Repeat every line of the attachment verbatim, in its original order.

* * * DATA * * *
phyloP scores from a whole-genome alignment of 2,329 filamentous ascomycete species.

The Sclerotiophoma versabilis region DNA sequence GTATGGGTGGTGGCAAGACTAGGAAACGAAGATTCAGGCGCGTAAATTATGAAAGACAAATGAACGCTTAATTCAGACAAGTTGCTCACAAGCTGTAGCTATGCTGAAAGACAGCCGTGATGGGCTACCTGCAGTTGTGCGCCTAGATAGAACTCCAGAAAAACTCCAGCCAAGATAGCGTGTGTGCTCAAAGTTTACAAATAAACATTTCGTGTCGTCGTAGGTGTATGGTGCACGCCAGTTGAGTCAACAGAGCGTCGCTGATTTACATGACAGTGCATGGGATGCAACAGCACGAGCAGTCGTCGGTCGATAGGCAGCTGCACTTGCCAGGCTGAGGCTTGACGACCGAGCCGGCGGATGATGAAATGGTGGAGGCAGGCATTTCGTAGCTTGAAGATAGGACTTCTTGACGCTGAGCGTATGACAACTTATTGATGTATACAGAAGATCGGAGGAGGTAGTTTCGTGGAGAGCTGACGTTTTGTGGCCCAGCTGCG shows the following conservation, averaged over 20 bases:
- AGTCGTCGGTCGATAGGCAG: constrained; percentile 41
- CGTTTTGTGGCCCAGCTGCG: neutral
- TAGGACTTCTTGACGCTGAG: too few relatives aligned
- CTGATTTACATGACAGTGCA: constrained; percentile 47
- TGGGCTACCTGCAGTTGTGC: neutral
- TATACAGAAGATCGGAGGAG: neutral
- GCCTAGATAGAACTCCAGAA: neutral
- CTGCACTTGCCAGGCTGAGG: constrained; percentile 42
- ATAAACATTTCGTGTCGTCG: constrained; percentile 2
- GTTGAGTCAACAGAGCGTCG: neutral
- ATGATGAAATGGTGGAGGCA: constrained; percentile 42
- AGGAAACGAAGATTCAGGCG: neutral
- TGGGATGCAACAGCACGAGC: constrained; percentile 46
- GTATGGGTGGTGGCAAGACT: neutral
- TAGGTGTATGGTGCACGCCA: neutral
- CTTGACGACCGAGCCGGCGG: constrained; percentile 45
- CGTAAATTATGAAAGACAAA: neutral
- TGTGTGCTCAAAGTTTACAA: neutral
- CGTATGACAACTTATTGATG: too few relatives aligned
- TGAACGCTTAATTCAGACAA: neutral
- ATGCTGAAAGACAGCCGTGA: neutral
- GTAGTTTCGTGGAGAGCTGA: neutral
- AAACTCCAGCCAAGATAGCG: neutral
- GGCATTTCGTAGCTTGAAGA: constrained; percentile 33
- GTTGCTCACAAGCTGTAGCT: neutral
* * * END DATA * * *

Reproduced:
phyloP scores from a whole-genome alignment of 2,329 filamentous ascomycete species.

The Sclerotiophoma versabilis region DNA sequence GTATGGGTGGTGGCAAGACTAGGAAACGAAGATTCAGGCGCGTAAATTATGAAAGACAAATGAACGCTTAATTCAGACAAGTTGCTCACAAGCTGTAGCTATGCTGAAAGACAGCCGTGATGGGCTACCTGCAGTTGTGCGCCTAGATAGAACTCCAGAAAAACTCCAGCCAAGATAGCGTGTGTGCTCAAAGTTTACAAATAAACATTTCGTGTCGTCGTAGGTGTATGGTGCACGCCAGTTGAGTCAACAGAGCGTCGCTGATTTACATGACAGTGCATGGGATGCAACAGCACGAGCAGTCGTCGGTCGATAGGCAGCTGCACTTGCCAGGCTGAGGCTTGACGACCGAGCCGGCGGATGATGAAATGGTGGAGGCAGGCATTTCGTAGCTTGAAGATAGGACTTCTTGACGCTGAGCGTATGACAACTTATTGATGTATACAGAAGATCGGAGGAGGTAGTTTCGTGGAGAGCTGACGTTTTGTGGCCCAGCTGCG shows the following conservation, averaged over 20 bases:
- AGTCGTCGGTCGATAGGCAG: constrained; percentile 41
- CGTTTTGTGGCCCAGCTGCG: neutral
- TAGGACTTCTTGACGCTGAG: too few relatives aligned
- CTGATTTACATGACAGTGCA: constrained; percentile 47
- TGGGCTACCTGCAGTTGTGC: neutral
- TATACAGAAGATCGGAGGAG: neutral
- GCCTAGATAGAACTCCAGAA: neutral
- CTGCACTTGCCAGGCTGAGG: constrained; percentile 42
- ATAAACATTTCGTGTCGTCG: constrained; percentile 2
- GTTGAGTCAACAGAGCGTCG: neutral
- ATGATGAAATGGTGGAGGCA: constrained; percentile 42
- AGGAAACGAAGATTCAGGCG: neutral
- TGGGATGCAACAGCACGAGC: constrained; percentile 46
- GTATGGGTGGTGGCAAGACT: neutral
- TAGGTGTATGGTGCACGCCA: neutral
- CTTGACGACCGAGCCGGCGG: constrained; percentile 45
- CGTAAATTATGAAAGACAAA: neutral
- TGTGTGCTCAAAGTTTACAA: neutral
- CGTATGACAACTTATTGATG: too few relatives aligned
- TGAACGCTTAATTCAGACAA: neutral
- ATGCTGAAAGACAGCCGTGA: neutral
- GTAGTTTCGTGGAGAGCTGA: neutral
- AAACTCCAGCCAAGATAGCG: neutral
- GGCATTTCGTAGCTTGAAGA: constrained; percentile 33
- GTTGCTCACAAGCTGTAGCT: neutral